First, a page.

A Photographer Praises Instagram

With a user population nearing 100 million — including our President — Instagram is growing at speeds that have already surpassed that of LinkedIn, Twitter, Tumblr and even Facebook. (And, of course, Facebook took note of that and purchased the app, so let’s hope it doesn’t change too much).

Share Photos to Communicate

Amazingly, 58 photos are uploaded every second using Instagram.

These are some of the photos I’ve taken in 2012 using Instagram.

It appeals to those who love photos, travel, cooking, eating, parenting, taking self-portraits, concerts, nature, what’s going on in the world…you see where this is going.

Pretty much anyone can reap the benefits of becoming an Instagram user. I pushed it onto two of my clients last week during a session for their child, and by the end, the child’s father was posting behind-the-scenes images.

Of course, it’s really not important to publish photos of new fingernail polish for the world to see. From a philosophical standpoint, however, Instagram is making its mark in history because the stream of real-time photo sharing is changing the way we communicate, almost having a conversation without saying anything.

For photographers, the essence of growing your vision is to allow your photos to speak. Instagram users are doing that every day.


I recently lost some photography gear stolen when my car window was bashed in.

It was a considerable loss and, without going into detail, it made me realize something significant about photography, its current trends, how much value we place on our gear, and what is considered to be “great work” by the vast majority.

My advice: simplify. (Of course, try to avoid having your gear stolen in the first place.)

Among the stolen gear: my 15mm f/2.8, 105mm f/2.8 macro, 24mm f/1.8, and 85mm f/1.4 Nikkor. Honestly, I rarely used the 85mm; I have 2 manual (vintage) 135mm f/2.0 lenses that I found on eBay for $50, and I prefer their image quality over that of the 85mm. I feel that spending $1,600 on the “pro-grade” lens was a waste (sorry, Nikon). The other three lenses I rotated 90 perent of the time, and the 15mm was my wedding go-to.

However, switching three lenses around was a pain in the you-know-what. Amazingly, I found a lens that combines those three into one — and only cost $250 — the glorious Sigma 18-50mm f/2.8 macro. So now I have a whopping two lenses in my bag, the 18-50mm and my beloved 35mm f/1.4, which was safely at home on my desk when the thievery occurred. Oh, and my camera phone.

Simplifying my gear got me thinking about Instagram users, who photograph what they love with what they have.

Use What You Have

With camera phones as our new tool for making art, anything is possible.

And sharing the photos is a bonus, a new way to communicate without having to sit at your desk, download, touch up, resize, login to your online account, upload and then share to a social network.

I’m pretty sure the day will come when DSLR cameras can connect to the Internet and upload directly from a session. But until then…I thank Instagram for bringing us all back down to earth, serving as a reminder that perfecting, smoothing and cloning only take away from the realness of a scene or an individual. While those things serve a different purpose, to be one with a moment and get to share that feeling with the world is a gift.

Yes, I just got sentimental over a phone app.

Find me on Instagram: escapetolight

5 Responses to “A Photographer Praises Instagram”

  1. There's a place for it which is what a lot of the stick in the mud 'togs fail to acknowledge. Some are confused about how to perceive value here.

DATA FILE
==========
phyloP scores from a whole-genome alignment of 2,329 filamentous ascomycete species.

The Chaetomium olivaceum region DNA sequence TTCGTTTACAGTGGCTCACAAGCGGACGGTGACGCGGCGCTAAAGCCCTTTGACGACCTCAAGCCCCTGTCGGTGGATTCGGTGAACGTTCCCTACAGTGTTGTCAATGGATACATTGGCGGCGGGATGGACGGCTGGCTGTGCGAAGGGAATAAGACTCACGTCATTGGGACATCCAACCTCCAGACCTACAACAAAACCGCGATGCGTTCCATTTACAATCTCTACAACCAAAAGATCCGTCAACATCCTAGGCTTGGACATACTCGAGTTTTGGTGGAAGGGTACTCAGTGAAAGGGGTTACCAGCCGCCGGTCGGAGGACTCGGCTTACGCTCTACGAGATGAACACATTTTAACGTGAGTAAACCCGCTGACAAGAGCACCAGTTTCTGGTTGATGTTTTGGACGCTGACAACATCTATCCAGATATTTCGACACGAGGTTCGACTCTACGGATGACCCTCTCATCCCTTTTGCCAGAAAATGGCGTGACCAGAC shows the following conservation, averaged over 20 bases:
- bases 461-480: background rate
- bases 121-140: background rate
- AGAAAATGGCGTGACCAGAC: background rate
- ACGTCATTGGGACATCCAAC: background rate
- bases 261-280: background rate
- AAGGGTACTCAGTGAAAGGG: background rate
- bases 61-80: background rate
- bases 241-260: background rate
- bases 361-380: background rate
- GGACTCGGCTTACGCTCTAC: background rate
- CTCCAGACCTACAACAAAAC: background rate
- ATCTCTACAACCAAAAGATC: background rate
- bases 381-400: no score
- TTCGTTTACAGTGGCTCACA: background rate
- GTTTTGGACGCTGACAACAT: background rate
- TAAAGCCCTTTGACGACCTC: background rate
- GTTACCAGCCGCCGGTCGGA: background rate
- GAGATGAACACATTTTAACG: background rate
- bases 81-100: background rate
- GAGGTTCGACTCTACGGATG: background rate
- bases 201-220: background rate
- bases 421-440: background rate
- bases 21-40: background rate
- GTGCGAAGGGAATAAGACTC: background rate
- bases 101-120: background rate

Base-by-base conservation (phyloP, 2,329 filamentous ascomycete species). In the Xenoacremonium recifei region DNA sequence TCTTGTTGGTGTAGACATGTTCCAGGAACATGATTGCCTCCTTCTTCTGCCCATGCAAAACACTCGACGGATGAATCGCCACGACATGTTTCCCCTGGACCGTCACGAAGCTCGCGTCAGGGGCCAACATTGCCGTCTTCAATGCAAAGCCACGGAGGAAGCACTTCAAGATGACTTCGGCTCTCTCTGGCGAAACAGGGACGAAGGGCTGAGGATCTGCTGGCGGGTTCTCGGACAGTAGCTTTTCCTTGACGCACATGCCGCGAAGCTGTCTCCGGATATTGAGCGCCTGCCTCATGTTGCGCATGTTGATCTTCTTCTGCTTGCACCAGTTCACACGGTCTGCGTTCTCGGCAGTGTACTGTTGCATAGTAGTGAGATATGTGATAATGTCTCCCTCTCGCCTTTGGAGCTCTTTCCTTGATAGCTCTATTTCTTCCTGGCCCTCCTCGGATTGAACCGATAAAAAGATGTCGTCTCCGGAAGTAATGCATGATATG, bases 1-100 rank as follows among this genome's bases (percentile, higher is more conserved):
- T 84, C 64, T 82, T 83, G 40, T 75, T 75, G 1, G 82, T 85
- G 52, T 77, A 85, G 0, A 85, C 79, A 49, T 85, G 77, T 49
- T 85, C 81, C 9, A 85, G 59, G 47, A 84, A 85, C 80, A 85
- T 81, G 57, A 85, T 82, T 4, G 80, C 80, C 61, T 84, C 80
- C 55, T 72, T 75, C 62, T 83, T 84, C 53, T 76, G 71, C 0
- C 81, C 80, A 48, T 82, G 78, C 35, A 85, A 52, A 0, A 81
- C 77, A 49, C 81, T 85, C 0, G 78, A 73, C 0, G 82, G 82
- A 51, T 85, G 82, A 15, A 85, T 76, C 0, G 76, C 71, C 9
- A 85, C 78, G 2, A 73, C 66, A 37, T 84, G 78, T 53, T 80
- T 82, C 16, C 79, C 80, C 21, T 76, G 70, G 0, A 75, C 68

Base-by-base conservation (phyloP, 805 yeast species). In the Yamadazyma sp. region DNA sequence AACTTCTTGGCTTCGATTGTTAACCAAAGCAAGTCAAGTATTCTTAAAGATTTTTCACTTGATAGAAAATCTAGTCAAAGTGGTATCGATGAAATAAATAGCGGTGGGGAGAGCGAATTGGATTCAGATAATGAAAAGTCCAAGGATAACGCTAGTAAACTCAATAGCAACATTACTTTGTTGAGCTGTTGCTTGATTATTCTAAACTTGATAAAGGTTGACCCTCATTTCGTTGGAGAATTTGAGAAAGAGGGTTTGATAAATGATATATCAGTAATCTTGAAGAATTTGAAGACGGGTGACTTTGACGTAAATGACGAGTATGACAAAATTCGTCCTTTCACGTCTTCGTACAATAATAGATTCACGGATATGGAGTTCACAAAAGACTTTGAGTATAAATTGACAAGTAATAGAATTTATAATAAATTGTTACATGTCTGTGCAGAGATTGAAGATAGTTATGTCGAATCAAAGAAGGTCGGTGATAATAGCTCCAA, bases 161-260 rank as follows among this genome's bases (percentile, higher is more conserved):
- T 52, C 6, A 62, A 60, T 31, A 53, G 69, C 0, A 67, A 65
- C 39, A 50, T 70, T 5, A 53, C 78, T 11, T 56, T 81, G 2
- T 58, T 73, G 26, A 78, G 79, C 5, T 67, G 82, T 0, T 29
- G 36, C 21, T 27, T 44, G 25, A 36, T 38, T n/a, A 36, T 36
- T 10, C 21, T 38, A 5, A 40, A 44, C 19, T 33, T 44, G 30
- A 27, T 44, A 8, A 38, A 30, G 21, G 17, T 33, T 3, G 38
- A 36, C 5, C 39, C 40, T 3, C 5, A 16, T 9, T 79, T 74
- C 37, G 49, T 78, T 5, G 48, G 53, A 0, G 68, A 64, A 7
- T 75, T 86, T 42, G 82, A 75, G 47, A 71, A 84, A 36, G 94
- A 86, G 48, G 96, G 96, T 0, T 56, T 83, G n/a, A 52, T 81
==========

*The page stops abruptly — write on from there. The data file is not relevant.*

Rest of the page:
I compare to literature and reading - you have Archie comic books, you have supermarket rack tabloids, you have in depth thought provoking documentary and journalism, you have Shakespeare. All are viable in today's world. All are marketable in varying degrees. And even a Tolstoy fan will find an Archie comic amusing at times.

    I like that road pic at the top. Reminds me of stuff I used to shoot with film in the 1970s - light leaks and all.

  2. Agree totally. The essence of a good photo (composition, interesting subject) is the same whatever you use. And a lot of the negative reaction to Instagram etc is a mixture of fear and kit snobbery. And ignorance. Most people have no idea what's possible on a smart phone camera. Anyway, nice to e-meet you. Will look you up on Instagram.

  3. In an ever changing world of technological advances, Instagram is another tool that can help people communicate and/ or accomplish their work. Tools ae wonderful, but only as good as those who use them. Instagram is yet another way to make life easier, but it will not necessairly replace other tools. Depends on the situation, the photographer and what the goal is.

  4. Art is about the thoughts and emotions that are provoked when one looks upon it. When we only look at the medium and technical aspects used to create, it is no longer about artistry but engineering. Everyone is an artist.

  5. It seems to me you basically write that gear does not come first. A photographer wants to show something, depending on how and why, he/she will not need more than a smartphone and instagram, fair enough. Sometimes, that's not true. I think the common and present mistake is the geeky attitude of journalists and many bloggers, who like manufacturers, have the same goal: make you buy the new stuff, spend your dollars but maybe not improve your photography. That's why I agree when it comes to really now what matters to you. Conversely, it is good to evolve and to change. If you are fed up with you photographies, sell your gear and enjoy your Apple/Samsung toy, they really rock indeed, and if you want to experiment new photography thanks to the technical innovations of the new bodies, be also my guest.

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